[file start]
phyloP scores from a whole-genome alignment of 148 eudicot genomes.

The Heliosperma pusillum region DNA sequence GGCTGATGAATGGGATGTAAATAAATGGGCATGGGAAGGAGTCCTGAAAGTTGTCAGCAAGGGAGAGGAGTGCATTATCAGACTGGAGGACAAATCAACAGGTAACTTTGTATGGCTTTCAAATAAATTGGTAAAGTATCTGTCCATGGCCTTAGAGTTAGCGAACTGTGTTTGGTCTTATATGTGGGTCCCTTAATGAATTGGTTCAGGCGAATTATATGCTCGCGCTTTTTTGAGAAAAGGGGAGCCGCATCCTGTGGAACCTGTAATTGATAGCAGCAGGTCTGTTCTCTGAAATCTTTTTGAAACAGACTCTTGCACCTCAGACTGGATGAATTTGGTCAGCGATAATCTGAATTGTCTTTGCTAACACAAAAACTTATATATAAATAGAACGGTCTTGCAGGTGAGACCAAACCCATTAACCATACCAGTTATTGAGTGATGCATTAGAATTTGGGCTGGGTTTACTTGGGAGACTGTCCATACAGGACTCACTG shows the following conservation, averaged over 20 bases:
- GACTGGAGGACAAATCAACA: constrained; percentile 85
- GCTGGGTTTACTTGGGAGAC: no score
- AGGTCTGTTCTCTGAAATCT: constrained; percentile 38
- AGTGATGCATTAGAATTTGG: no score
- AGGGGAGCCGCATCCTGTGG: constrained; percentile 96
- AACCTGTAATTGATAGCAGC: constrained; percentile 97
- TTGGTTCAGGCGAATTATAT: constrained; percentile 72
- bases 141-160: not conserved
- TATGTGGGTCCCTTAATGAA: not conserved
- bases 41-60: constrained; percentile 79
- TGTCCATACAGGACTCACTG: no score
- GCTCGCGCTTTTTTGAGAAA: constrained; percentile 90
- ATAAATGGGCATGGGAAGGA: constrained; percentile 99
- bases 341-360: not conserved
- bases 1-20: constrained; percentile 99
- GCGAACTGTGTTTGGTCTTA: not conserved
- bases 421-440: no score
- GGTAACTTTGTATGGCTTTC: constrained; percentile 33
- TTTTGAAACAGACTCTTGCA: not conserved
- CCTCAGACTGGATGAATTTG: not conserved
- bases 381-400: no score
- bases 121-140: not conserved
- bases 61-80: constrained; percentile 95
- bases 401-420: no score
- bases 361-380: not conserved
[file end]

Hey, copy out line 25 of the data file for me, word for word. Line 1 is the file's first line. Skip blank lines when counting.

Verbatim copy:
- bases 61-80: constrained; percentile 95